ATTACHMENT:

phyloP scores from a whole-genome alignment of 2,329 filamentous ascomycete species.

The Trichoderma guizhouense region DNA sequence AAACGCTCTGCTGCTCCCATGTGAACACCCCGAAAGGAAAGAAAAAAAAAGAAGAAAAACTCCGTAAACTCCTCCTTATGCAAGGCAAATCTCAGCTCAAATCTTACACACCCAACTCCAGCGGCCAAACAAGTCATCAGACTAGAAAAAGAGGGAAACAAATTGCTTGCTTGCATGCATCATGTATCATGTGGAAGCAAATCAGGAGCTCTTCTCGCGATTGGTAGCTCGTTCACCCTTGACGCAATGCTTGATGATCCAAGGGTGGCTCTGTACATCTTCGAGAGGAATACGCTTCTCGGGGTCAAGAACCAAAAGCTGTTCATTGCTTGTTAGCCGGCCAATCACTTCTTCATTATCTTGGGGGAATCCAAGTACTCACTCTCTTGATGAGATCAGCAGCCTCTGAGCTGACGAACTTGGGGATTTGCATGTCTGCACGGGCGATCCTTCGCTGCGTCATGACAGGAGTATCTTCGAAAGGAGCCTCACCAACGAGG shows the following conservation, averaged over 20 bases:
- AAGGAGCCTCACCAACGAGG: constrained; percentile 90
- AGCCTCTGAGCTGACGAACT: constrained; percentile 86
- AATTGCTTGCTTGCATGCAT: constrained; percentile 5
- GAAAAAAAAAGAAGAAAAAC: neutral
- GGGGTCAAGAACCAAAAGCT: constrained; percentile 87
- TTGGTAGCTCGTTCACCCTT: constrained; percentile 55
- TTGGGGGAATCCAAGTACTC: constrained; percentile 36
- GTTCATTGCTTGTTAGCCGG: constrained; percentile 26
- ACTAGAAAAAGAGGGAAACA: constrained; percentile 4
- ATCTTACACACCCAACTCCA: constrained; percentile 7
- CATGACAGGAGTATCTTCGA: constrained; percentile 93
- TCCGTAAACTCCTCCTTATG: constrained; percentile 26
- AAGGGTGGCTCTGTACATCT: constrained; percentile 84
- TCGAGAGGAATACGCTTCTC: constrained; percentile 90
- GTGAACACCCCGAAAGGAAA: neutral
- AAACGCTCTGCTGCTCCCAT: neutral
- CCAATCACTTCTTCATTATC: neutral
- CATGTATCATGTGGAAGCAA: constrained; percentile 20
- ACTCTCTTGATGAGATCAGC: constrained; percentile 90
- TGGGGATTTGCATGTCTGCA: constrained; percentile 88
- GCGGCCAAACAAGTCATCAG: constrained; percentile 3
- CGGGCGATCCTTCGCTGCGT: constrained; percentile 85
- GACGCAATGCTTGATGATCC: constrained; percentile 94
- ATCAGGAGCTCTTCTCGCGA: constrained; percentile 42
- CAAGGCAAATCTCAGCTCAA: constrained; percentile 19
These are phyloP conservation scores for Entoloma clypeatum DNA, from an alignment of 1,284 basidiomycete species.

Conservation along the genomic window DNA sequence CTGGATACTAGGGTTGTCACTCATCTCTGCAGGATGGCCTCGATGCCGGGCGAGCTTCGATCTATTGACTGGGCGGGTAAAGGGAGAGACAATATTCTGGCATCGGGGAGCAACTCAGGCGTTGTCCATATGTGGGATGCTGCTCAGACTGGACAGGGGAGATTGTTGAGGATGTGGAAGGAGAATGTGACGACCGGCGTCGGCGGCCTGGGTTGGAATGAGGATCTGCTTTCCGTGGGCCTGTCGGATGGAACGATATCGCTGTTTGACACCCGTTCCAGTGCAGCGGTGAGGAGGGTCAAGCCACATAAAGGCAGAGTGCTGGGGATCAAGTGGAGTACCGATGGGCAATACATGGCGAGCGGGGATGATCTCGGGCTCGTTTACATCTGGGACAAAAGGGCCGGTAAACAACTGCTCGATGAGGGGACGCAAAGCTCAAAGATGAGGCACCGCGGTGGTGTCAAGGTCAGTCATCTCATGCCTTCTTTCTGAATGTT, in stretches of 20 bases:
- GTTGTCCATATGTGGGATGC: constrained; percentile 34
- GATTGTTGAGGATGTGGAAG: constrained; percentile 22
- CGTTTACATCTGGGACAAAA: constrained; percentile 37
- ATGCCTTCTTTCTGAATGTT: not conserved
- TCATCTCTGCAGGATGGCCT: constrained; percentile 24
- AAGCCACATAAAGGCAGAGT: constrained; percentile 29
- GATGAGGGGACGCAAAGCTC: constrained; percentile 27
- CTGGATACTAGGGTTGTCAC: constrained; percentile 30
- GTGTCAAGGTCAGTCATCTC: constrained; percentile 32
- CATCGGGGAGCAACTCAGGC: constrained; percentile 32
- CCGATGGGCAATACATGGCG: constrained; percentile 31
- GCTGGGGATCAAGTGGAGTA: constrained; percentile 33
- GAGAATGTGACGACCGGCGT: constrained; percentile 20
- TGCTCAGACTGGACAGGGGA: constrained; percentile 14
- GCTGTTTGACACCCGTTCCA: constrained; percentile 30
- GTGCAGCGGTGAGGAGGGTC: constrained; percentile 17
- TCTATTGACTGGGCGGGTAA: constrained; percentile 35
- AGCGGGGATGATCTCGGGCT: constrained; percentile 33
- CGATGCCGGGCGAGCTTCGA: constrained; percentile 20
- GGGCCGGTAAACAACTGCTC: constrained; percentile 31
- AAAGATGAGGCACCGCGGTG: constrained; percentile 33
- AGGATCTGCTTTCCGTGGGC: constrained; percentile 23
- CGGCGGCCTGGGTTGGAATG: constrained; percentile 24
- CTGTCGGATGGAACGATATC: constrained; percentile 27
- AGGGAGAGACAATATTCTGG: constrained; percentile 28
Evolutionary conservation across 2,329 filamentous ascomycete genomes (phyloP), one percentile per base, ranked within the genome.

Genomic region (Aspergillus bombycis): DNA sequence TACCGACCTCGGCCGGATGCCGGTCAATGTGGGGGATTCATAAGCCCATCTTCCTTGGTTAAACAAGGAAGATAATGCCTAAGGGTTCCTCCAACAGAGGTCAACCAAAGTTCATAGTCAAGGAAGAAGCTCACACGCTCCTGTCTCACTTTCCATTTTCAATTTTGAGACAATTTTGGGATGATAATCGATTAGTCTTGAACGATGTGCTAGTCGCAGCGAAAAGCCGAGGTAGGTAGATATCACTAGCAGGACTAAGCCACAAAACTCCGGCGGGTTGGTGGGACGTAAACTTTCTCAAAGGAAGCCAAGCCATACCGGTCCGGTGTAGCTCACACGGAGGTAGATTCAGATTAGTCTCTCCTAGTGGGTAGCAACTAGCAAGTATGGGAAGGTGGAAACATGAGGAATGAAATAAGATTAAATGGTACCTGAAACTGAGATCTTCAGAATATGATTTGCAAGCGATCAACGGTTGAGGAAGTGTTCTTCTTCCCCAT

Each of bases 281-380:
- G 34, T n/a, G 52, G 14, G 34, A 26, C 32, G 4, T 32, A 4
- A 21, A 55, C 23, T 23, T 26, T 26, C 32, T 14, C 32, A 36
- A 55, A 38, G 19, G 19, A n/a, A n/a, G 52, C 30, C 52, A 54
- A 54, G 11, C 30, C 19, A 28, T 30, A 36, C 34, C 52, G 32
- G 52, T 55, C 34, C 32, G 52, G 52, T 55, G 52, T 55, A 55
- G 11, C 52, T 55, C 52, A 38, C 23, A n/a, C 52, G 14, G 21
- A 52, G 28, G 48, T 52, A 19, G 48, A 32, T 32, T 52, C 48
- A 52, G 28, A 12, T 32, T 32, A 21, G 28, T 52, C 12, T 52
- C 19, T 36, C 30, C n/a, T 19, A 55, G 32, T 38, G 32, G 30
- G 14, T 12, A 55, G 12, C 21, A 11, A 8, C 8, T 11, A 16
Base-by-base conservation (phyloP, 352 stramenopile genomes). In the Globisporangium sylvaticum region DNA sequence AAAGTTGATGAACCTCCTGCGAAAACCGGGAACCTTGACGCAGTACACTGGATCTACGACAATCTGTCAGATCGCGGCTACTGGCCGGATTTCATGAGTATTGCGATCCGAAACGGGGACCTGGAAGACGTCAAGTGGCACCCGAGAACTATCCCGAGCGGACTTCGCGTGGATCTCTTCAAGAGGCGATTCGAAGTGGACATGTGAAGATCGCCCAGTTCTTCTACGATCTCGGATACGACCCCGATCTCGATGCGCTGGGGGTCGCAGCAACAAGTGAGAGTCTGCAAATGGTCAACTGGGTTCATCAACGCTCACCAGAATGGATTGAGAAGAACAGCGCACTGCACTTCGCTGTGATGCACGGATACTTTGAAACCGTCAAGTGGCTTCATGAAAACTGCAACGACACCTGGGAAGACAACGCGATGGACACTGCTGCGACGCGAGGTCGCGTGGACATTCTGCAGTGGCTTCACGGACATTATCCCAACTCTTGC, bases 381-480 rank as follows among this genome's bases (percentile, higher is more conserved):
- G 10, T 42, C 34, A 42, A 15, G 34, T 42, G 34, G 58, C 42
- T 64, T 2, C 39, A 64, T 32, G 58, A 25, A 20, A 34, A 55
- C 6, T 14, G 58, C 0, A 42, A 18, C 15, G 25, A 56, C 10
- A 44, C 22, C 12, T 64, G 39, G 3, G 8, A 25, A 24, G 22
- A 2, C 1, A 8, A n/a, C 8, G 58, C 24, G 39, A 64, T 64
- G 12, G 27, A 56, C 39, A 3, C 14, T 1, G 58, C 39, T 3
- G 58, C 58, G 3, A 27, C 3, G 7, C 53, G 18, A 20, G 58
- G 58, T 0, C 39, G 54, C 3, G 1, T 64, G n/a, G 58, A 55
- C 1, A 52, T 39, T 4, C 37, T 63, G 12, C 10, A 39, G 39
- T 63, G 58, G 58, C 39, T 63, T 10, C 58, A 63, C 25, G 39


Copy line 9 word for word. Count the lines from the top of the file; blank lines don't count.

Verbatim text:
- TTGGGGGAATCCAAGTACTC: constrained; percentile 36